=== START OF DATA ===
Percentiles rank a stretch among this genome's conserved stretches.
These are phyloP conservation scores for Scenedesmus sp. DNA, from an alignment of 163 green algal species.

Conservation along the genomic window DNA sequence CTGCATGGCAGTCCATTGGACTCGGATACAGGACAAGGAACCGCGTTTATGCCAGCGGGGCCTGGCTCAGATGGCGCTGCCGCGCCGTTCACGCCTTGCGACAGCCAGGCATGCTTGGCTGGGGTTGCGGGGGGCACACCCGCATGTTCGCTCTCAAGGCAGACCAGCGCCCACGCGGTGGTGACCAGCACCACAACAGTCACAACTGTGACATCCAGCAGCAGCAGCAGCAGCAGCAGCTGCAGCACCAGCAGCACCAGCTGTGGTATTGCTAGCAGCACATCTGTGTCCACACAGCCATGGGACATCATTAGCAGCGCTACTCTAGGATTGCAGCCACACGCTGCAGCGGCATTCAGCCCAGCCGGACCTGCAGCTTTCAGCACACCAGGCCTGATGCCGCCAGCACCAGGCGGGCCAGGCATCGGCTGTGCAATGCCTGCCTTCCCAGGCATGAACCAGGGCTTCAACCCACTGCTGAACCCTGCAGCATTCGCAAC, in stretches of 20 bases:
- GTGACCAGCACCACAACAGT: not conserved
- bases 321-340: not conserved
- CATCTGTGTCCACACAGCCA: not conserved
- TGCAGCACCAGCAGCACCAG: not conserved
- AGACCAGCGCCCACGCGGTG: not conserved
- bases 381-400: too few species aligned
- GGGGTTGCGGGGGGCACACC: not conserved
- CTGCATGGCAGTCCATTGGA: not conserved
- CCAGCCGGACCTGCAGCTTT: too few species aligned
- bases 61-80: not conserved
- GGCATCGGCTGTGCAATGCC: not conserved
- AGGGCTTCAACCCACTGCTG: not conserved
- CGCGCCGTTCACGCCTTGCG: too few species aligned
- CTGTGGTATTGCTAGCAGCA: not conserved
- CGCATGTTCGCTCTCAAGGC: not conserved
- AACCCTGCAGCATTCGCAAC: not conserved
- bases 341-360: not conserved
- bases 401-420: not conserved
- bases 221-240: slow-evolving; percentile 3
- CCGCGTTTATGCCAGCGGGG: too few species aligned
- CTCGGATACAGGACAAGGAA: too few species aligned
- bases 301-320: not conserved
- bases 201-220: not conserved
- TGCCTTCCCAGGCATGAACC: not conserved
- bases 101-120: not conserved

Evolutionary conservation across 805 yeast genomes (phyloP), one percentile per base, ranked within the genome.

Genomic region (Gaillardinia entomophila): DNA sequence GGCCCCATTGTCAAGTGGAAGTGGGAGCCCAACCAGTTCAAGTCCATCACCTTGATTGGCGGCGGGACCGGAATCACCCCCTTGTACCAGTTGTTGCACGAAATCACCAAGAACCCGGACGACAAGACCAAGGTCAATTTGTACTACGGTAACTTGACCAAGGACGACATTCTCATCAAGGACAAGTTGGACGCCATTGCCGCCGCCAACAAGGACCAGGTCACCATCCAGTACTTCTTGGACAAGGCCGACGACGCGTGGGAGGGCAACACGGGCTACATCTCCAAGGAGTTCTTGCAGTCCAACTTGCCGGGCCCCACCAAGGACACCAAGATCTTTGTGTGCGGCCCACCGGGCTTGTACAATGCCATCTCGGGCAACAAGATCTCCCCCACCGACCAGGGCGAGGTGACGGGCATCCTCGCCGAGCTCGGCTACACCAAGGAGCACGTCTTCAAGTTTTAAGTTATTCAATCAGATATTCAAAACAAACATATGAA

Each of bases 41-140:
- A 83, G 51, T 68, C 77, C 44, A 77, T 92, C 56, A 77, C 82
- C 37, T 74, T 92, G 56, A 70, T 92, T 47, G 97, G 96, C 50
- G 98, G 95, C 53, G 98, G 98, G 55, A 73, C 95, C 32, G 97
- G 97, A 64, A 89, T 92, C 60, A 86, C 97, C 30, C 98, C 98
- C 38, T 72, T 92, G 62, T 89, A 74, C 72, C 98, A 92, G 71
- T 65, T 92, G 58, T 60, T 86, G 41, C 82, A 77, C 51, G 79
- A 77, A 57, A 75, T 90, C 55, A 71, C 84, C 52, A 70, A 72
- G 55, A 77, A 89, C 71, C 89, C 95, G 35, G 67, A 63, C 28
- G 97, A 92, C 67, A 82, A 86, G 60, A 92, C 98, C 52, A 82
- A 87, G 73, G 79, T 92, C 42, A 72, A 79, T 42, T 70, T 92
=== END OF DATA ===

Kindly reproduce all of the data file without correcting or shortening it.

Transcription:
Percentiles rank a stretch among this genome's conserved stretches.
These are phyloP conservation scores for Scenedesmus sp. DNA, from an alignment of 163 green algal species.

Conservation along the genomic window DNA sequence CTGCATGGCAGTCCATTGGACTCGGATACAGGACAAGGAACCGCGTTTATGCCAGCGGGGCCTGGCTCAGATGGCGCTGCCGCGCCGTTCACGCCTTGCGACAGCCAGGCATGCTTGGCTGGGGTTGCGGGGGGCACACCCGCATGTTCGCTCTCAAGGCAGACCAGCGCCCACGCGGTGGTGACCAGCACCACAACAGTCACAACTGTGACATCCAGCAGCAGCAGCAGCAGCAGCAGCTGCAGCACCAGCAGCACCAGCTGTGGTATTGCTAGCAGCACATCTGTGTCCACACAGCCATGGGACATCATTAGCAGCGCTACTCTAGGATTGCAGCCACACGCTGCAGCGGCATTCAGCCCAGCCGGACCTGCAGCTTTCAGCACACCAGGCCTGATGCCGCCAGCACCAGGCGGGCCAGGCATCGGCTGTGCAATGCCTGCCTTCCCAGGCATGAACCAGGGCTTCAACCCACTGCTGAACCCTGCAGCATTCGCAAC, in stretches of 20 bases:
- GTGACCAGCACCACAACAGT: not conserved
- bases 321-340: not conserved
- CATCTGTGTCCACACAGCCA: not conserved
- TGCAGCACCAGCAGCACCAG: not conserved
- AGACCAGCGCCCACGCGGTG: not conserved
- bases 381-400: too few species aligned
- GGGGTTGCGGGGGGCACACC: not conserved
- CTGCATGGCAGTCCATTGGA: not conserved
- CCAGCCGGACCTGCAGCTTT: too few species aligned
- bases 61-80: not conserved
- GGCATCGGCTGTGCAATGCC: not conserved
- AGGGCTTCAACCCACTGCTG: not conserved
- CGCGCCGTTCACGCCTTGCG: too few species aligned
- CTGTGGTATTGCTAGCAGCA: not conserved
- CGCATGTTCGCTCTCAAGGC: not conserved
- AACCCTGCAGCATTCGCAAC: not conserved
- bases 341-360: not conserved
- bases 401-420: not conserved
- bases 221-240: slow-evolving; percentile 3
- CCGCGTTTATGCCAGCGGGG: too few species aligned
- CTCGGATACAGGACAAGGAA: too few species aligned
- bases 301-320: not conserved
- bases 201-220: not conserved
- TGCCTTCCCAGGCATGAACC: not conserved
- bases 101-120: not conserved

Evolutionary conservation across 805 yeast genomes (phyloP), one percentile per base, ranked within the genome.

Genomic region (Gaillardinia entomophila): DNA sequence GGCCCCATTGTCAAGTGGAAGTGGGAGCCCAACCAGTTCAAGTCCATCACCTTGATTGGCGGCGGGACCGGAATCACCCCCTTGTACCAGTTGTTGCACGAAATCACCAAGAACCCGGACGACAAGACCAAGGTCAATTTGTACTACGGTAACTTGACCAAGGACGACATTCTCATCAAGGACAAGTTGGACGCCATTGCCGCCGCCAACAAGGACCAGGTCACCATCCAGTACTTCTTGGACAAGGCCGACGACGCGTGGGAGGGCAACACGGGCTACATCTCCAAGGAGTTCTTGCAGTCCAACTTGCCGGGCCCCACCAAGGACACCAAGATCTTTGTGTGCGGCCCACCGGGCTTGTACAATGCCATCTCGGGCAACAAGATCTCCCCCACCGACCAGGGCGAGGTGACGGGCATCCTCGCCGAGCTCGGCTACACCAAGGAGCACGTCTTCAAGTTTTAAGTTATTCAATCAGATATTCAAAACAAACATATGAA

Each of bases 41-140:
- A 83, G 51, T 68, C 77, C 44, A 77, T 92, C 56, A 77, C 82
- C 37, T 74, T 92, G 56, A 70, T 92, T 47, G 97, G 96, C 50
- G 98, G 95, C 53, G 98, G 98, G 55, A 73, C 95, C 32, G 97
- G 97, A 64, A 89, T 92, C 60, A 86, C 97, C 30, C 98, C 98
- C 38, T 72, T 92, G 62, T 89, A 74, C 72, C 98, A 92, G 71
- T 65, T 92, G 58, T 60, T 86, G 41, C 82, A 77, C 51, G 79
- A 77, A 57, A 75, T 90, C 55, A 71, C 84, C 52, A 70, A 72
- G 55, A 77, A 89, C 71, C 89, C 95, G 35, G 67, A 63, C 28
- G 97, A 92, C 67, A 82, A 86, G 60, A 92, C 98, C 52, A 82
- A 87, G 73, G 79, T 92, C 42, A 72, A 79, T 42, T 70, T 92